Greek and Latin Inscriptions: New Discoveries, organizers: Stpehen V. Tracy and Paul Iversen

As archaeological artifacts that preserve writing from the ancient past, inscriptions constitute one of our most valuable primary sources of evidence for the ancient Mediterranean world. Their importance cannot be stressed too much. The Society seeks to create a panel that will offer to the audience new and exciting discoveries about Greek and Latin inscriptions. The Society, therefore, welcomes papers that present new texts, new joins, new archaeological find spots, new readings, new interpretations or new methodologies. We are particularly interested in papers that discuss truly new and important texts or really innovative interpretations or methodologies.

Abstracts will be adjudicated anonymously by a committee of ASGLE and should not be longer than one page. Please follow the instructions for the format of Individual Abstracts that will appear in the Program Guide of the October issue of the APA Newsletter. Abstracts should be sent electronically in either Word 97-2004 format with a .doc extension or as a PDF to: Stephen Tracy, Vice-President, ASGLE at stracy@ias.edu. The deadline is February 1, 2009.

- ASGLE has money for Dissertation Research Awards. These awards consist in travel money for a student working on an epigraphical dissertation to visit a collection somewhere. Send in a proposal to the Secretary-Treasurer (paul.iversen@cwru.edu) with a letter of support from your advisor. All applicants should be members of ASGLE and will be required to write up a report.

- The Center for Epigraphical and Palaeographical Studies at The Ohio State University offers short-term fellowships (of one to four months duration) to support visitors pursuing post-doctoral research in Greek and Latin history and epigraphy. See the Center’s web page for the application guidelines.

- The University of Cincinnati Classics Department offers research support with their Margo Tytus Visiting Scholars Program. For more information and application guidelines, see here.

- The Center for Epigraphical and Palaeographical Studies at the Ohio State University offers a summer course in Greek epigraphy July 27 – August 7, 2009. For more information, see here.

- The Vergilian Society will be sponsoring some summer 2009 tours. See the Society’s web page for more information.

- Rex Wallace, UMass Amherst, recently published Zikh Rasna, A Manual of the Etruscan Language and Inscriptions.

-The ATHENIANS PROJECT is pleased to announce the recent publication of 2 more volumes of Persons of Ancient Athens.

Volume 16: Sym- to Tychonides, xviii + 481pp ISBN 978-0-0685232-9-2

Volume 17: U- to Philostratos, xviii + 399pp ISBN 978-0-9810250-0-1

All volumes 1-17 are in print and available at ATHENIANS, Victoria College, Toronto, ON M5S 1K7, Canada. Website: chass.utoronto.ca/attica. A special discount is granted to members of ASGLE and to their affiliated institutions.

For more information on how to become a member of ASGLE, see the Society’s web page.

17 October, 2008

Marcus Nonius Macrinus: the evidence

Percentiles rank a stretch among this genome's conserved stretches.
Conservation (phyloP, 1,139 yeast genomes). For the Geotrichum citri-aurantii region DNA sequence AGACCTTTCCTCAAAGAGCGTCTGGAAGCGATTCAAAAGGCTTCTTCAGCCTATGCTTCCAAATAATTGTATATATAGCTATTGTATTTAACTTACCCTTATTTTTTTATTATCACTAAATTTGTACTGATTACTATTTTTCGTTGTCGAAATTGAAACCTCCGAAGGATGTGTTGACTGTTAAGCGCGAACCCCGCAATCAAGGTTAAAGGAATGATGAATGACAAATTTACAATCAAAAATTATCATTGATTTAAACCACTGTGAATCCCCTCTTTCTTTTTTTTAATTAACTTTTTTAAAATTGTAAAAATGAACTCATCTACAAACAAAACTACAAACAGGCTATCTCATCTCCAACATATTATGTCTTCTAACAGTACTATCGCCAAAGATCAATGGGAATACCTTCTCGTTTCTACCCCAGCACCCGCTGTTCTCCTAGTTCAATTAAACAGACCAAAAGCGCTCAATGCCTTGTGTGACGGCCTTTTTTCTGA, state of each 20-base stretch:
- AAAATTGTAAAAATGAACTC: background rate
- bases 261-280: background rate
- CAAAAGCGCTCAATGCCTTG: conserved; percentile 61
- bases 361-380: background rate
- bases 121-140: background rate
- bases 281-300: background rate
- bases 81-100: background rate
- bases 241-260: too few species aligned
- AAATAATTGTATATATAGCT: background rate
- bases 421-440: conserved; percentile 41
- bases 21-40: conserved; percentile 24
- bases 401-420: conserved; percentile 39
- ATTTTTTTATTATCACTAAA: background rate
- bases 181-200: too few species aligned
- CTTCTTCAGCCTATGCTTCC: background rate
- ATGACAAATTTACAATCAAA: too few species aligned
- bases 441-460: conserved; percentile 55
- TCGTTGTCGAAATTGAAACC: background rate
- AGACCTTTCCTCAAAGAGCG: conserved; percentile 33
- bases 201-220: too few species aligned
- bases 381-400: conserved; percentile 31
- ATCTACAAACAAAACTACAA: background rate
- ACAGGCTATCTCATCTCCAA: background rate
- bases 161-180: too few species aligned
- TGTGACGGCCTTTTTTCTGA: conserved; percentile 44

Filed under: news — Tom Elliott @ 17:57

Over at Bread and Circuses, Adrian Murdoch rounds up the (epigraphic) evidence for M. Nonius Macrinus, whose monumental tomb was recently discovered north of Rome and who supposedly inspired the main character in that Ridley Scott film from 8 years back …

15 October, 2008

Survey results in Boubon (Cibyratis, northern Lycia)

Filed under: publications — Gabriel Bodard @ 13:15

From Christina Kokkinia:

Survey results in Boubon (Cibyratis, northern Lycia) 2004-2006.

This website offers a preliminary presentation of the results of three survey campaigns conducted in Boubon and its territory in 2004-2006 as part of the Cibyratis Project of the University of Heidelberg under the direction of Thomas Corsten in collaboration with the Institute of Greek and Roman Antiquity (IGRA/ΚΕΡΑ) of the National Hellenic Research Foundation in Athens (NHRF/ΕΙΕ). It includes a corpus of the inscriptions found in Boubon and its territory, 15 of which are published here for the first time. Though our main interest lay in the epigraphy of the region, we have attempted, on the evidence of surface finds, to document the archaeological remains as thoroughly as possible.

9 October, 2008

More British Epigraphic seminars

Filed under: events — Gabriel Bodard @ 18:26

Following on from the earlier partial summary—seminars that may be of interest to epigraphers:

University of Exeter, Classics, Oct 30, 2008, 16:00
Barbara Borg (Exeter)
What’s in a Tomb? Roman Death Public and Private

University of Exeter, Classics, Nov 6, 2008, 16:00
Ivana Petrovic (Durham)
Callimachus’ Hymn to Apollo and Greek Metrical Sacred Regulations

University of Exeter, Classics, Nov 27, 2008, 16:00
Nick Fisher (Cardiff)
Festivals, the Charities and Social Cohesion in Greek City States

Accordia (London): January 13th 2009, 17:30 (ICS, Senate House, Room N336)
Dr John Patterson, Magdalene College, Cambridge
The City of Rome as Imperial Capital

Accordia (London): March 3rd 2009, 17:30 (ICS, Senate House, Room N336)
Dr Gillian Shepherd, University of Birmingham
Interactions and identities: burial and elite society in archaic Sicily